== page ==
Every week at Olive Tjadin Hall, the Fine Arts building tucked into the northwest corner of the Arts Quad, there is a new student exhibition in one of the two galleries it houses. Various MFA and BFA students take on the daunting task of putting together a cohesive work or works of art of wildly varying material and subject matter, to be displayed and scrutinized in the proverbial “white cube.” And yet, nobody comes to see these shows. The art majors do, and maybe some of their friends who have been badgered enough and leave the pages of their textbooks for a few minutes to come to the frequently catered openings do, but that’s about it. It’s preaching to the choir. It’s not just art for art’s sake; it is art for artists and their friend’s sake. This is not to say this isn’t a great opportunity for student artists to create, organize and display their work in a constructive and relatively friendly setting, it is. But to a large extent, it’s a shame and a waste.
Maybe it’s to be expected, given the negligible attendance the Johnson Museum has (which houses exhibitions and artworks by “professional” artists) and the fact that not even Art History majors know about or go to these student art shows. This trend however is not only limited to the fine arts. Cornell Cinema consistently screens incredible films, both classic and new, for a fraction of the average ticket price. There are plays, dance performances, concerts, a cappella arch sings, literary magazines, all forms of artistic expression by fellow Cornell students that litter the campus. Despite this, the galleries are routinely empty, the Cinema often less than a third full, the plays are mostly attended by friends of the cast or classes seeing them for credit. All of this in spite of the fact that these incredible opportunities are just a few feet away from our doorsteps. I say “our” because I am equally guilty of not going, or not even finding out about these events so I can make an excuse to not attend.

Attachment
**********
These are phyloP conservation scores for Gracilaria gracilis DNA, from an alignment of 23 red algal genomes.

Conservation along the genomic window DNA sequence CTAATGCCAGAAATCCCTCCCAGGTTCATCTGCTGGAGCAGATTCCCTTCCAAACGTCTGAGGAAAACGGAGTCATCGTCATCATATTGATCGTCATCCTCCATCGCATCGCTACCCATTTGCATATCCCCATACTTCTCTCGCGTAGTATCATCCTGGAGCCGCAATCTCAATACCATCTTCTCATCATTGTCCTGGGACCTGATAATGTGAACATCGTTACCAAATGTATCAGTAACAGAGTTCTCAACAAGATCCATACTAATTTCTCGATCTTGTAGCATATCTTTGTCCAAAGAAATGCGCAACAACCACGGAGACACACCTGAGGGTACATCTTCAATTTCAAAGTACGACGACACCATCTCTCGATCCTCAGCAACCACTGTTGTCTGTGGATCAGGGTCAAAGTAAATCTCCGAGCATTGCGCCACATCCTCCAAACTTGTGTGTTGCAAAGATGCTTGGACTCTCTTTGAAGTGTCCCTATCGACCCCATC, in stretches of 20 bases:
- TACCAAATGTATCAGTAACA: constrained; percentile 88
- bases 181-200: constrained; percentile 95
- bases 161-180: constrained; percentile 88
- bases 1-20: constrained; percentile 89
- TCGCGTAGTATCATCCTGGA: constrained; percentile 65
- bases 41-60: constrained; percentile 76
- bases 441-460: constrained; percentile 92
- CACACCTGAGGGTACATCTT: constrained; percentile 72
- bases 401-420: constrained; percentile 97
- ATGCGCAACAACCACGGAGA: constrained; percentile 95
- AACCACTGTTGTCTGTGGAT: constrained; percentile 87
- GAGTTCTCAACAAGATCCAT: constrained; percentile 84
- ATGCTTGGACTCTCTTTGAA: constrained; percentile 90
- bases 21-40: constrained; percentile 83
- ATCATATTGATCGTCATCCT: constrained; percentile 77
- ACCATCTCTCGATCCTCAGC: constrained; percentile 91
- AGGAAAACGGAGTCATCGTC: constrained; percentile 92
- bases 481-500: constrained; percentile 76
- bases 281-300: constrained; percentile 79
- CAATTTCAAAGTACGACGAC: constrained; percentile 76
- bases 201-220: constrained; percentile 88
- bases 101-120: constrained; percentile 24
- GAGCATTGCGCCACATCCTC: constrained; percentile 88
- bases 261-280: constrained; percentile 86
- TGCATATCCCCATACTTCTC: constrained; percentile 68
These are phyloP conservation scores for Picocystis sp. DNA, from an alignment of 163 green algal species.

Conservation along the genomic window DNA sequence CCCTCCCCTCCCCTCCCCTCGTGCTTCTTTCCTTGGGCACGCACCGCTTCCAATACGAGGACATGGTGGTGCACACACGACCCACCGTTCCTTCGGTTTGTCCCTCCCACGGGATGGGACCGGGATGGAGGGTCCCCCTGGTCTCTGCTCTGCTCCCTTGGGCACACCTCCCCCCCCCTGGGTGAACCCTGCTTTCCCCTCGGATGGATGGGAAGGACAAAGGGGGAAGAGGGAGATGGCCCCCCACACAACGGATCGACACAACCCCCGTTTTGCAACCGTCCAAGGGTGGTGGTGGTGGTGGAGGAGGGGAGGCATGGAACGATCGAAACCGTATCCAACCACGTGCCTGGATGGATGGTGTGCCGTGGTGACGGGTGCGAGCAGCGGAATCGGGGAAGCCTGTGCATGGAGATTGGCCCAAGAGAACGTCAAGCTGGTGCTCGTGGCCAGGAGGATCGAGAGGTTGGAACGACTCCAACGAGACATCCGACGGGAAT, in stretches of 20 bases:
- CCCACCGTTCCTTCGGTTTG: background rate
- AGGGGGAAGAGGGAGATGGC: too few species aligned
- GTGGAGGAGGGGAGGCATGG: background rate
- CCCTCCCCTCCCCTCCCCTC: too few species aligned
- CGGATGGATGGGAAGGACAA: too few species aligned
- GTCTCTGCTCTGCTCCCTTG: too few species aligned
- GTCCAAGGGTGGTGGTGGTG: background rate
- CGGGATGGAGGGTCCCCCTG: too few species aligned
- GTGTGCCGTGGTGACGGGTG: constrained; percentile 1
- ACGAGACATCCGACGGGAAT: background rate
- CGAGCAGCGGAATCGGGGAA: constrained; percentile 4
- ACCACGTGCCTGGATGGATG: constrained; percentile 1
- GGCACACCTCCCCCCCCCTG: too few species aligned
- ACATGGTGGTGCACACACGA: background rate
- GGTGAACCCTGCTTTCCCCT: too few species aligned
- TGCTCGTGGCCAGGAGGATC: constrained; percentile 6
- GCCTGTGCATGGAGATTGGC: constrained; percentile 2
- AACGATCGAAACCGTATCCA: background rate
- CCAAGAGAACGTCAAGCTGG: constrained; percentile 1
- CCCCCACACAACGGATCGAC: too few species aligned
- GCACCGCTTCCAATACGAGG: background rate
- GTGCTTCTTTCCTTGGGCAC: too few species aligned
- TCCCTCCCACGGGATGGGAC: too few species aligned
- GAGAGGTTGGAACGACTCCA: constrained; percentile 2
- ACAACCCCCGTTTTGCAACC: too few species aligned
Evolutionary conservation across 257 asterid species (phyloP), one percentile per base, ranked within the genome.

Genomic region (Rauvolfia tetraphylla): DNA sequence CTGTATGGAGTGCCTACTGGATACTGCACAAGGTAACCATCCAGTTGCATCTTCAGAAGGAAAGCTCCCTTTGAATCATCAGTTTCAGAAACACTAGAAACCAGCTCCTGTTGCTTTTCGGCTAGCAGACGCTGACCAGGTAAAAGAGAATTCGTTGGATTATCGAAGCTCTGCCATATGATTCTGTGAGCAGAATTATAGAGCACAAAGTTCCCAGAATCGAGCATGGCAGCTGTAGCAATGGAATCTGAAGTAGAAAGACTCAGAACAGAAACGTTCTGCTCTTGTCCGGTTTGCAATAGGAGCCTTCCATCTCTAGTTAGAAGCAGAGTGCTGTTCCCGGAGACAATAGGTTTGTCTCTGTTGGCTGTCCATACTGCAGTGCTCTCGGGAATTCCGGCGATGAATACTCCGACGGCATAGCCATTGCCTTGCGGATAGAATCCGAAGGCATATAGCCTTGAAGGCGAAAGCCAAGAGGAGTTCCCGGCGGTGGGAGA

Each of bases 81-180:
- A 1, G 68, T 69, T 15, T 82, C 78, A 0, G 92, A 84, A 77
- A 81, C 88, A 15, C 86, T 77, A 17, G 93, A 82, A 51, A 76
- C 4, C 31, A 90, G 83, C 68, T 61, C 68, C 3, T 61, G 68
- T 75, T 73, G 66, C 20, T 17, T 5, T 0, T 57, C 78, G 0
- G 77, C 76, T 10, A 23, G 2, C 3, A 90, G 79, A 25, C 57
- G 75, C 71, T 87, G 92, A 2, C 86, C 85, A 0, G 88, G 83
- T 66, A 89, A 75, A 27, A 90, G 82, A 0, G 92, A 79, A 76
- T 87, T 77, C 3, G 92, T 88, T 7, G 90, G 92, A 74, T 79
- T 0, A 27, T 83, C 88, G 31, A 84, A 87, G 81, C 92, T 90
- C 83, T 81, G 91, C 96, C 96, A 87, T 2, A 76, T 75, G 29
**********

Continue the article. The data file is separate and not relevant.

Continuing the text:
This then begs the question. Why? Why do we as a student body (let alone the faculty and staff) not frequent the myriad artistic and cultural opportunities our peers are constantly producing and exhibiting. Maybe we are too busy, constantly searching for time to eat dinner in between our classes, homework, clubs, sports teams etc. By the time the weekend rolls around we would much rather spend our free time getting drunk and partying than partake in yet another intellectual pursuit. Perhaps it’s just a societal problem; the arts might not be as important as those involved in them would want to believe.
In the end however, it doesn’t matter in the least. I am not addressing this to the Cornell community as a whole, I am writing this to you, the reader. You are at this esteemed institution for four years; less if you go abroad and more if you are an architect (not that you guys need more things on your plate, if you have some free time eat a yogurt or something). Incredibly talented and motivated individuals who are in the midst of some sort of artistic self-discovery surround you, and during your semesters here you have the opportunity not only to encourage them in their endeavors but also to enlighten yourself. Because when else will you have the opportunity to be among such a condensed cluster of artists all working tirelessly to produce something beautiful, original. Maybe they won’t succeed, but regardless, you will be all the better off if you sacrifice a minute slice of your hectic schedule to experience it with them. So next time you see a flier, a chalk, a quarter card, pause for a second and if what you see interests you give it a shot, worst comes to worst you’ll get a free piece of cheese and some grapes.
Dan Rosen is a senior in the College of Art, Architecture, and Planning. He may be reached at email@example.com. Smell the Rosen appears alternate Wednesdays this semester.